Law School Discussion

"soft factors" vs "hard factors"


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Re: "soft factors" vs "hard factors"
« Reply #20 on: July 16, 2006, 11:45:40 AM »
I think the thing that keeps me lying awake at night is the "close call".  My GPA and LSAT are both just above the 25th percentile for Harvard.  Are they really going to admit someone else over me just because they correctly answered two more questions on the LSAT?  Or because their GPA was .03 points higher?  Or is that the point when soft factors DO come into play?

Give them a reason to admitt you.  If you are just above the 25th percentile that means you are below average for one of their admitts so give them a reason to say "ya hes lower than what we are looking for, but he has x, y, and z.......

Also URM status makes quartiles, a less than accurate measure.


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Re: "soft factors" vs "hard factors"
« Reply #21 on: July 16, 2006, 11:46:06 PM »
Some reactions to austen_girl

First off, congratulations on your successful cycle. I just read your old posted essay, and I think it was very interesting. I'm looking forward to meeting you at Columbia. I don't think, however, that your advice is fully sound.

2 issues: First, it is almost always a bad idea to write a 7 page personal statement. Very few people are good enough writers to pull something like that off, and an admissions committee is more likely to be put off by logorrhea than they are to look favorably on it. Also, I question your assertion that writing a long essay is the best way to stand out. I think you stand out much more with the quality of your writing than the quantity, and a very well-written 750 words is much better than a 7 page essay that covers the same ground.

Second, your case is somewhat exceptional, but not unbelievable. Your LSAT is over the 75th percentile at Columbia, and your low GPA can easily be explained away by the fact that you went to school in Singapore and dodged the LSDAS formula, something that Chiashu didn't take into account when it gave you a 1% chance. It's still true that numbers are by far the most important factor. I'm sure if your LSAT had been five points lower, your essay could have been Pulitzer-worthy but you would probably not have gotten the acceptances you did.

That being said, there is one aspect of your post that is very important for people to understand. That is the importance of unique soft factors. Adcomms won't be impressed by the applicant who is the president of five clubs and had two law firm internships, because there are dozens of others with the same soft factors. I'm convinced that a lot of the people who talk about their "good soft factors" are talking about things like this that probably don't get a second look from adcomms.

The factors that do get a second look are those that make you absolutely unique. I'm convinced (and in the case of Columbia, I know for a fact) that my application was helped by the fact that my job was relatively unique, not so much by my accomplishments in college. Had I worked for two years as a paralegal for an elite law firm, I think they would have been suppressing yawns upon reading my resume.

Essentially, the lesson is to not do the things that you think look good on a law school application, but to explore your passions and interests wherever they might lead you. Ultimately, you become a better applicant when you stop trying just to be a good applicant, if that makes sense.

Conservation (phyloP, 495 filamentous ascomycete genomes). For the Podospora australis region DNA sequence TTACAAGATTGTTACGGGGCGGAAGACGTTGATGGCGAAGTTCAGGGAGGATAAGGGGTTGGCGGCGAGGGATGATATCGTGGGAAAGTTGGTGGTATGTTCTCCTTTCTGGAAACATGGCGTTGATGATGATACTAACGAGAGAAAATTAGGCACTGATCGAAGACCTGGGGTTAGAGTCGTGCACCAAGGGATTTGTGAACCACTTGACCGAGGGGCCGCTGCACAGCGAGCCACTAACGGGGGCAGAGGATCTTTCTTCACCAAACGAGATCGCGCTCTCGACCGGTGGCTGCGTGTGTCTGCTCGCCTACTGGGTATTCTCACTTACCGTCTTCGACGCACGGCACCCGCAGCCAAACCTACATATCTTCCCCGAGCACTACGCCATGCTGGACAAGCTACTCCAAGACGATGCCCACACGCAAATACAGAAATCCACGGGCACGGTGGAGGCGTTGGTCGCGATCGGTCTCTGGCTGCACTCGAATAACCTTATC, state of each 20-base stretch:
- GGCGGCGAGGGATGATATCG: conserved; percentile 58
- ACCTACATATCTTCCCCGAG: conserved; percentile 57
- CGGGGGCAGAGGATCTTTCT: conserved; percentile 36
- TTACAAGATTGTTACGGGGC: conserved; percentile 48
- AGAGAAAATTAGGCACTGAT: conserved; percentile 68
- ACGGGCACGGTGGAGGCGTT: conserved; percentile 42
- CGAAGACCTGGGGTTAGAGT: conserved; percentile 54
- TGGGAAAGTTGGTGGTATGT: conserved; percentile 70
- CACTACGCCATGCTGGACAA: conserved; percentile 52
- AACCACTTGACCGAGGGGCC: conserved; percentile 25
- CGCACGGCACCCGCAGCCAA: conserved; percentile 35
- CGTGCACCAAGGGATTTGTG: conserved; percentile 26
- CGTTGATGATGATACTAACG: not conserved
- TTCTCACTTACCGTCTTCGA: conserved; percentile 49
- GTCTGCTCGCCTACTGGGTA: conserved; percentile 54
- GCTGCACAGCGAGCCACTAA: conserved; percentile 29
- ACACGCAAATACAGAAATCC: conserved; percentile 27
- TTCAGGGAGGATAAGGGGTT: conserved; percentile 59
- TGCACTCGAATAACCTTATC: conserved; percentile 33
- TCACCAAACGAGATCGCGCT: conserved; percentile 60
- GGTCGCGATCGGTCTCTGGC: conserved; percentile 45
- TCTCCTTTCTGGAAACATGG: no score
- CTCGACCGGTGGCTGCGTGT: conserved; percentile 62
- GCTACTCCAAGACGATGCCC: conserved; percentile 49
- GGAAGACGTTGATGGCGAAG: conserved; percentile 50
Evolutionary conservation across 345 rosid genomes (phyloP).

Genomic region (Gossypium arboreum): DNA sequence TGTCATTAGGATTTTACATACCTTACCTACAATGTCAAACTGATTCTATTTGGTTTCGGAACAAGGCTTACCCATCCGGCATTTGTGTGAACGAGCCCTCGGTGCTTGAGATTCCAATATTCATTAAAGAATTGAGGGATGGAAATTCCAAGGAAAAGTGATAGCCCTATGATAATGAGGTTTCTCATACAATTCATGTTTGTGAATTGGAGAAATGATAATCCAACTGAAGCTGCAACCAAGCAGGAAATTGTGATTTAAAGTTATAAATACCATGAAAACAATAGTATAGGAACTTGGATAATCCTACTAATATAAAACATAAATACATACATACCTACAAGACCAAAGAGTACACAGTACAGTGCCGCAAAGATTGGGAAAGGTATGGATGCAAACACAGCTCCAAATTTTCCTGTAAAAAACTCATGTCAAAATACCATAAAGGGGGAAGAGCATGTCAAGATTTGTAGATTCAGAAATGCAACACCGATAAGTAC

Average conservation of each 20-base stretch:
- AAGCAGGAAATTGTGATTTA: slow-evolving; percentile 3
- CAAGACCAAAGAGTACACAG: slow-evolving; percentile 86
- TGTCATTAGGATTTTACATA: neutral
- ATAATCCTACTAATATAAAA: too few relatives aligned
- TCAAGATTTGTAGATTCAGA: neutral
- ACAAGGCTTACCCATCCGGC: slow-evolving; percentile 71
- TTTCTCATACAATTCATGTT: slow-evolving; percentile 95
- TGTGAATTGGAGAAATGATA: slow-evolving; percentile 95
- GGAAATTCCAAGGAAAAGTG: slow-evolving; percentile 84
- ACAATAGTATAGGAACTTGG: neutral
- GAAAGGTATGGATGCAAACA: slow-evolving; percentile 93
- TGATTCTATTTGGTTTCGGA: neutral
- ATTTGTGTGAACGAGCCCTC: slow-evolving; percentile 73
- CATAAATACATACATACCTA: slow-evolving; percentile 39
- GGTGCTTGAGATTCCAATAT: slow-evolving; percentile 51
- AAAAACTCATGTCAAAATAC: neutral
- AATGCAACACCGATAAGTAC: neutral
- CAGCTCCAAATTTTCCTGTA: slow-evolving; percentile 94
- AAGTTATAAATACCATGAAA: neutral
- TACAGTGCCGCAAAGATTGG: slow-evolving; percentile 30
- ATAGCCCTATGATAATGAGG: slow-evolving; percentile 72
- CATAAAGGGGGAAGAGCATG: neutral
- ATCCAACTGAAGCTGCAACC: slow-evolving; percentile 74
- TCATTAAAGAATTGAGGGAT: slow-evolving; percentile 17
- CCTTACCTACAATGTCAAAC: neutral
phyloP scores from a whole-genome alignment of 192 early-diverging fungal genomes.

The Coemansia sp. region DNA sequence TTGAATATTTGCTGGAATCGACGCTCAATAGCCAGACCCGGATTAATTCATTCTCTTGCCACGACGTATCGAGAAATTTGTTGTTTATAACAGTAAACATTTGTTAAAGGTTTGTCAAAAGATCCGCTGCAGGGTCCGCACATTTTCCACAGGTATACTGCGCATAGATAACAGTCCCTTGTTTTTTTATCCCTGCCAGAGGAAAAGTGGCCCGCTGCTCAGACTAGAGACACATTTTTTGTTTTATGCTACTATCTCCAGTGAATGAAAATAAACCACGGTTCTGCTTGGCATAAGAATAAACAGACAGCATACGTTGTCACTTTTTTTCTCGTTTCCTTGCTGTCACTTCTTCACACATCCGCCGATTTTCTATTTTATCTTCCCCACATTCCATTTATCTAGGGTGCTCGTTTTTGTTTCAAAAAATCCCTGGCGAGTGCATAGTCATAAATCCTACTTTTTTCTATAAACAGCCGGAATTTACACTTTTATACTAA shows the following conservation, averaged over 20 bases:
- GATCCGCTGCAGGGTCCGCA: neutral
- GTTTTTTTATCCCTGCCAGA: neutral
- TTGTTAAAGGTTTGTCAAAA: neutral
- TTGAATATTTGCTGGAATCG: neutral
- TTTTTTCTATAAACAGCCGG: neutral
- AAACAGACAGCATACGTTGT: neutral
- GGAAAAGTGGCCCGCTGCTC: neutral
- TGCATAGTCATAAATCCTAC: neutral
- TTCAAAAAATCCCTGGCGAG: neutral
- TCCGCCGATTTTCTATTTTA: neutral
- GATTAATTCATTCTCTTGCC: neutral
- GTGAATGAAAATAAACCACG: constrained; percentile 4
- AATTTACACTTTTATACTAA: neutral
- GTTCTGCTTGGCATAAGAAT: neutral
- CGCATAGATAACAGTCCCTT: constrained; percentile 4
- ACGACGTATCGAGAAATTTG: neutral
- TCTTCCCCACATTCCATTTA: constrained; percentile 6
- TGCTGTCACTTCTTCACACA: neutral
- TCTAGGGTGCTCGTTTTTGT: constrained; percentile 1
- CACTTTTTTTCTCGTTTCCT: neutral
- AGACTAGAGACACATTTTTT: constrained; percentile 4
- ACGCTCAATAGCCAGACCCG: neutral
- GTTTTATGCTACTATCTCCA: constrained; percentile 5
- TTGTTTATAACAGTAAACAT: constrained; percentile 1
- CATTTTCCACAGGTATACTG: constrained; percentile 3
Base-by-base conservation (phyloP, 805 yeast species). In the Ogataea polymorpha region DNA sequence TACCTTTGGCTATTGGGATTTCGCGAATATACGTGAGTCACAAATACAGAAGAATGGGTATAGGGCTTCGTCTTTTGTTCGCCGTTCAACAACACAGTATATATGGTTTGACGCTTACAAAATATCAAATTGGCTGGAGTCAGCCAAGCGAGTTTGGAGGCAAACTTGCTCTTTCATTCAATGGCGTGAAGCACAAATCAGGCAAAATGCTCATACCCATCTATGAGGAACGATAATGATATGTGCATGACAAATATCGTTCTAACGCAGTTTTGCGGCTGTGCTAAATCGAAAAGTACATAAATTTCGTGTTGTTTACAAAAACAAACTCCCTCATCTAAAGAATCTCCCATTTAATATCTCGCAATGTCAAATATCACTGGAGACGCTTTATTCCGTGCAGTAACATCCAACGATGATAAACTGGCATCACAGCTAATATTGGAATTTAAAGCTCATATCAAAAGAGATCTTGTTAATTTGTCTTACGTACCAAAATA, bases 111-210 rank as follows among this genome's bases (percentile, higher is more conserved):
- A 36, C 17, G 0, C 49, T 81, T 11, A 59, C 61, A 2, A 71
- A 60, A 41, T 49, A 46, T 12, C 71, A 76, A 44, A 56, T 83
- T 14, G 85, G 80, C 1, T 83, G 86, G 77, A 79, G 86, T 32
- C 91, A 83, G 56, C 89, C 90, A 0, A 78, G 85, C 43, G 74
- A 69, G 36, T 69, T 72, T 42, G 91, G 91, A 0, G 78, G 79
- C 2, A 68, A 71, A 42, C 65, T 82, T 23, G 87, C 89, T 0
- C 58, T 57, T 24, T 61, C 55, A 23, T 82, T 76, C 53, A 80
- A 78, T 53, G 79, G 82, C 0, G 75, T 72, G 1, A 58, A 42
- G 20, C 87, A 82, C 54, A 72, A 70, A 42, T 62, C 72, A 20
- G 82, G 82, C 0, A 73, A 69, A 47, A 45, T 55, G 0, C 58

One more note: I hope you won't take offense at this, but the "Catholic missionary with the 157 LSAT who's going to Harvard" story has a distinct whiff of urban legend. I'd like to believe it, but please tell me that this really is someone whom you know directly, and not a "friend of a friend."

Jolie Was Here

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Re: "soft factors" vs "hard factors"
« Reply #22 on: July 17, 2006, 09:59:38 AM »
There is a distinct possibility that I'm rephrasing what others have already said...chalk it up to "Jolie likes to 'hear' herself talk." ;)

Soft factors matter much more if you're a splitter, or otherwise difficult to plug into a matrix like austen_girl.  Even then, soft factors help in as much as they serve to counterbalance the weakness in your numbers.

For splitters, the important thing to remember is that (anecdotally, at least) high LSAT tells them that you're capable of the work and high uGPA tells them that you'll bother to do the work over the long haul.  In my case, I offered an addendum explaining the verrrry low uGPA and a very strong transcript from my masters degree.  Even still, my cycle was a bit unpredictable...that's just the way it goes for splitters (and, to a lesser extent, non-trads.)

Believe me, I have my moments when the system makes me bitter.  It's hard to believe that with all of the successes I've had over the last decade, my grades from 10 years ago continue to close certain doors for me.  But the reality is that there are plenty of people more successful than I who can also offer sterling ugrad grades.  They deserve to be accepted over me. 


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Re: "soft factors" vs "hard factors"
« Reply #23 on: July 17, 2006, 10:25:47 AM »
Anna Ivey wrote about this in one of her "Ask Anna" articles on


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Re: "soft factors" vs "hard factors"
« Reply #24 on: July 17, 2006, 10:51:09 AM »
"You demonstrated a strong sense of entitlement in the way you phrased your question, and if any of that bled through in your applications, you didn't stand a chance."

I completely agree with Anna on this point.